Publications iconKansas Register

Volume 40 - Issue 35 - September 2, 2021

State of Kansas

Department of Agriculture

Temporary Administrative Regulations

Article 34.—INDUSTRIAL HEMP

4-34-24. Sampling, testing, and harvest requirements. (a) No more than 30 days before any industrial hemp cultivated or produced pursuant to the act is harvested, each licensee shall allow a sample to be collected by the secretary for testing, using post-decarboxylation or any other similarly reliable method, to determine the delta-9 tetrahydrocannabinol concentration of industrial hemp cultivated or produced. A licensee shall not harvest any industrial hemp before receiving notice that testing of the samples has shown a delta-9 tetrahydrocannabinol concentration of less than 0.3 percent on a dry-weight basis and that the licensee may harvest the industrial hemp.

(b) Each licensee shall complete each harvest of industrial hemp plants, plant parts, grain, or seeds within 30 days of sampling.

(c) If a licensee fails to harvest all of the industrial hemp plants, plant parts, grain, or seeds within the time frame specified in subsection (b), the licensee shall perform one of the following:

(1) Notify the department that harvest has not occurred within seven days after the expiration of the time frame specified in subsection (b), request that the department collect a subsequent pre-harvest sample, and pay the required sampling and testing fees; or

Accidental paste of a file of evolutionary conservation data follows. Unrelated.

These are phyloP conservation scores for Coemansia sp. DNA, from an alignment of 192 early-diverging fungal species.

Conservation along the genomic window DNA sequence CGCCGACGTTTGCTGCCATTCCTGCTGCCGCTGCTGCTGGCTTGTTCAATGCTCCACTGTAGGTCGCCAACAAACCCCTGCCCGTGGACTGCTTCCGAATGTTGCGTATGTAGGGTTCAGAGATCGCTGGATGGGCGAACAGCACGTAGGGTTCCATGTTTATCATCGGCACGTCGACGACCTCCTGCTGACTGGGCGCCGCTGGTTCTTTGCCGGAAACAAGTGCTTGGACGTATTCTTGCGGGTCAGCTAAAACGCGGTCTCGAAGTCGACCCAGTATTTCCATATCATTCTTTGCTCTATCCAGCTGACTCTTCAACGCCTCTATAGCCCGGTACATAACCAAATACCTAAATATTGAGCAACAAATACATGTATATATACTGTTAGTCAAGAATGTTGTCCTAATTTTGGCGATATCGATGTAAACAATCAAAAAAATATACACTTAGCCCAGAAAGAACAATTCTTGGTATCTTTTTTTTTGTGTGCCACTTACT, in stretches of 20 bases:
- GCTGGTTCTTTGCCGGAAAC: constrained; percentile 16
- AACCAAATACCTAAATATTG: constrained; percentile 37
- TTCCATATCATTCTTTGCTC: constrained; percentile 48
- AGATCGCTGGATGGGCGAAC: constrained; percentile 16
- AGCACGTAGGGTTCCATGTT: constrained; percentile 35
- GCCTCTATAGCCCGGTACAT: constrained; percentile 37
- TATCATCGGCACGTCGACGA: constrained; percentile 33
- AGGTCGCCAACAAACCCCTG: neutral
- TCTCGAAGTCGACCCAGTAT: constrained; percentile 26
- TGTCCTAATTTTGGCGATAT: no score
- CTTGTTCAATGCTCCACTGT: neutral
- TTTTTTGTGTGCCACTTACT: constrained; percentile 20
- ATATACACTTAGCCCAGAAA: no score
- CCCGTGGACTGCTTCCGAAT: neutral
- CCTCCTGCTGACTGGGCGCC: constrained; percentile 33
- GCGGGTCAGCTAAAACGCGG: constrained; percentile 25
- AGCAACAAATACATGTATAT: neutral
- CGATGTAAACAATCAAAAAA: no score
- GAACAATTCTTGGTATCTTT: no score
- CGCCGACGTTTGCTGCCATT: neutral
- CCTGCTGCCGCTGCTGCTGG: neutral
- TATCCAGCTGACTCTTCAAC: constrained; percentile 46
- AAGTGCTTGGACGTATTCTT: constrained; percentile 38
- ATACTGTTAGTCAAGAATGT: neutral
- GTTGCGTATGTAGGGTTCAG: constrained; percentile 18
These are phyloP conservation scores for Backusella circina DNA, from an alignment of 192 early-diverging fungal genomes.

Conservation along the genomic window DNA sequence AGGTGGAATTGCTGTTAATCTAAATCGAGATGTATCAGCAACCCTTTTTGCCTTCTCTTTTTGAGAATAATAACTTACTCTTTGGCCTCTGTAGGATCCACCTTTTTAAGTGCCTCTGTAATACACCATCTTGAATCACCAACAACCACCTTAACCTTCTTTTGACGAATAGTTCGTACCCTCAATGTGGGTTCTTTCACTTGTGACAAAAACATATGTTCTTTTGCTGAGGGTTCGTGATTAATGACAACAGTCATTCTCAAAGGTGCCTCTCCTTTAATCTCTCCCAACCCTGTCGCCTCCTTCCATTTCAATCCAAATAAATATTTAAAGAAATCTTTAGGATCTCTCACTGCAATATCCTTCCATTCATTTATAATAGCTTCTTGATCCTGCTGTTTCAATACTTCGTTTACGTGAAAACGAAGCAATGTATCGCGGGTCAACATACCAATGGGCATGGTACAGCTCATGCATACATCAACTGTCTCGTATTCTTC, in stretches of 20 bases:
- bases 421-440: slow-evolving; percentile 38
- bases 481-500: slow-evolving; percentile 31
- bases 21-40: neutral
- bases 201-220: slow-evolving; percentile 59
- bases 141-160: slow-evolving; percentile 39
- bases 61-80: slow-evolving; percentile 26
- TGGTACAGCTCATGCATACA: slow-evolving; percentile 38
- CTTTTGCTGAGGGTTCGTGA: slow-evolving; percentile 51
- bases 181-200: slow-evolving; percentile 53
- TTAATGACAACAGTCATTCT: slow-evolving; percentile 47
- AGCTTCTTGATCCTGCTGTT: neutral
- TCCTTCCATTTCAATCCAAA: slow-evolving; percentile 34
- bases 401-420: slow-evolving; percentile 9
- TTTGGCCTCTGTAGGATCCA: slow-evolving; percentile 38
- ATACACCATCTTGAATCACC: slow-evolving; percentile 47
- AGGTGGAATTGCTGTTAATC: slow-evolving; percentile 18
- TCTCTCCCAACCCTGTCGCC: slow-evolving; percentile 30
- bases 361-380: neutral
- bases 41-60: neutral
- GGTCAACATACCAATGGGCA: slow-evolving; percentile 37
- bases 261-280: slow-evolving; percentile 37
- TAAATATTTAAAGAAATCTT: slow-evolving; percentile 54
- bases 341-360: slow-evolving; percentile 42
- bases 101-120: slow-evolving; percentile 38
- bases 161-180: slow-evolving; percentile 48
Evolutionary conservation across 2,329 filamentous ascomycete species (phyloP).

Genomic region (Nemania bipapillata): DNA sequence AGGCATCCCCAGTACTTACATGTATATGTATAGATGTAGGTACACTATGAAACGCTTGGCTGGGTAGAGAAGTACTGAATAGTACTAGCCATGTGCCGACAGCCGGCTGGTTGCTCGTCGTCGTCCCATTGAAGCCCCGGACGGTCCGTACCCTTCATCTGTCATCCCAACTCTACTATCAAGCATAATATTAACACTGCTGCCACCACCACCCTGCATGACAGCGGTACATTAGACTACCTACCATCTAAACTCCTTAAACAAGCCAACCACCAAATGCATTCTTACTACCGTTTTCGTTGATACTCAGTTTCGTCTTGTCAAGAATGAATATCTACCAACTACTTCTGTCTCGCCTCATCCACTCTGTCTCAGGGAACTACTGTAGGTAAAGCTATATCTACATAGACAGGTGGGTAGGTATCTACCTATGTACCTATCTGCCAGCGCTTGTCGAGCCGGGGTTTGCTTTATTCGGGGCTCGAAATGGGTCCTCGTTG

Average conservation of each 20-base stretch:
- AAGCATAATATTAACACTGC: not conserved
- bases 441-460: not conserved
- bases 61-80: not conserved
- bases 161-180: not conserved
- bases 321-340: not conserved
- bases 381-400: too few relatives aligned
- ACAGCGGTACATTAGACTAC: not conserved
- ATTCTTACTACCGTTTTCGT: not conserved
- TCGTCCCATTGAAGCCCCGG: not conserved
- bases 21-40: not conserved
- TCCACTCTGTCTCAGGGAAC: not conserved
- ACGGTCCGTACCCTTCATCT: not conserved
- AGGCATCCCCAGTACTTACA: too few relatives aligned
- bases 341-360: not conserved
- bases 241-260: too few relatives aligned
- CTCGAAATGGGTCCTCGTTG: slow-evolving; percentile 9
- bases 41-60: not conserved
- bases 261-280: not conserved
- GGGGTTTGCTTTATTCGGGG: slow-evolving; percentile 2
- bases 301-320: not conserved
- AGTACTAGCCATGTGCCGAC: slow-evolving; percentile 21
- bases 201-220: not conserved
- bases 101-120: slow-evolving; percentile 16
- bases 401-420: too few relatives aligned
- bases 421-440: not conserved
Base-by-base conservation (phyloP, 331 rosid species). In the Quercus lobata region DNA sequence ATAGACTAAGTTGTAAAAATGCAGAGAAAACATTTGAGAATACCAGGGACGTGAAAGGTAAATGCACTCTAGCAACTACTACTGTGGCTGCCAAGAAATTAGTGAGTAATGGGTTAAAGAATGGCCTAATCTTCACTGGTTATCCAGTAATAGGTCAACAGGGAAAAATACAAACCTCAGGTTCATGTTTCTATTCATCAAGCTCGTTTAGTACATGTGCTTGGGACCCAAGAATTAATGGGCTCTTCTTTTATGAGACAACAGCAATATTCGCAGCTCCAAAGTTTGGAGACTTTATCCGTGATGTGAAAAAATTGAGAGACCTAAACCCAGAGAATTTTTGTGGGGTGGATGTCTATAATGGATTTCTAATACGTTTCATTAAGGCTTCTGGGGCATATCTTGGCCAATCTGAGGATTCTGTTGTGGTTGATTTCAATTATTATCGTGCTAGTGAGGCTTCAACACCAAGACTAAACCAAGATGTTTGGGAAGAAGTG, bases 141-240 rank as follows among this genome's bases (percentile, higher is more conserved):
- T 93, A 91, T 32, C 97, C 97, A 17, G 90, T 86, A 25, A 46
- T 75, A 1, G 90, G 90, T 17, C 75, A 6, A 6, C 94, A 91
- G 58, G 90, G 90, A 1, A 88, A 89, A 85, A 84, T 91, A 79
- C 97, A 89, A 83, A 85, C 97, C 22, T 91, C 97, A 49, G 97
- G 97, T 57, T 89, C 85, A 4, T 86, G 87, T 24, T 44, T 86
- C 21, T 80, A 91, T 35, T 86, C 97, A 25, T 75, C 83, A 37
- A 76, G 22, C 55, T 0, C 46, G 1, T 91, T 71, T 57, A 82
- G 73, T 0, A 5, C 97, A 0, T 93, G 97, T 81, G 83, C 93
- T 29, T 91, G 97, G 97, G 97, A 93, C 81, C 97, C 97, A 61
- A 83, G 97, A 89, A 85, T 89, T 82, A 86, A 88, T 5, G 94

(2) notify the department that harvest has not occurred within seven days after the expiration of the time frame specified in subsection (b) and inform the department of the date by which the licensee intends to effectively dispose of the industrial hemp plants, plant parts, grain, or seeds. The licensee shall conduct effective disposal no more than seven days after the licensee informs the department that harvest has not occurred and shall notify the department of any change in the effective disposal date. Effective disposal of industrial hemp plants, plant parts, grain, or seeds shall occur by the licensee and at the licensee’s expense. All volunteer plants within and adjacent to the licensed growing area shall be effectively disposed of during the current license year and for at least three years after the last reported date of planting. If effective disposal of industrial hemp plants, plant parts, grain, or seeds occurs, no refund shall be issued for any fees paid by a licensee, the cost of effective disposal, or the value of the crop.

(d) Each licensee shall submit a harvest report to the department no more than 15 days after each harvest of industrial hemp plants, plant parts, grain, or seeds is completed for each lot. Each harvest report shall identify the following:

(1) The global positioning system coordinates of the entrance to the licensed growing area and each lot where industrial hemp plants were harvested;

(2) the total number of acres planted in the licensed growing area;

(3) the number of acres planted in each lot;

(4) the planting date for each lot;

(5) the total number of acres harvested from the licensed growing area;

(6) the number of acres harvested from each lot;

(7) the harvest date for each lot;

(8) the official name of the industrial hemp variety harvested from each lot; and

(9) a statement of intended end-use for all industrial hemp plants, plant parts, grain, or seeds harvested from each lot.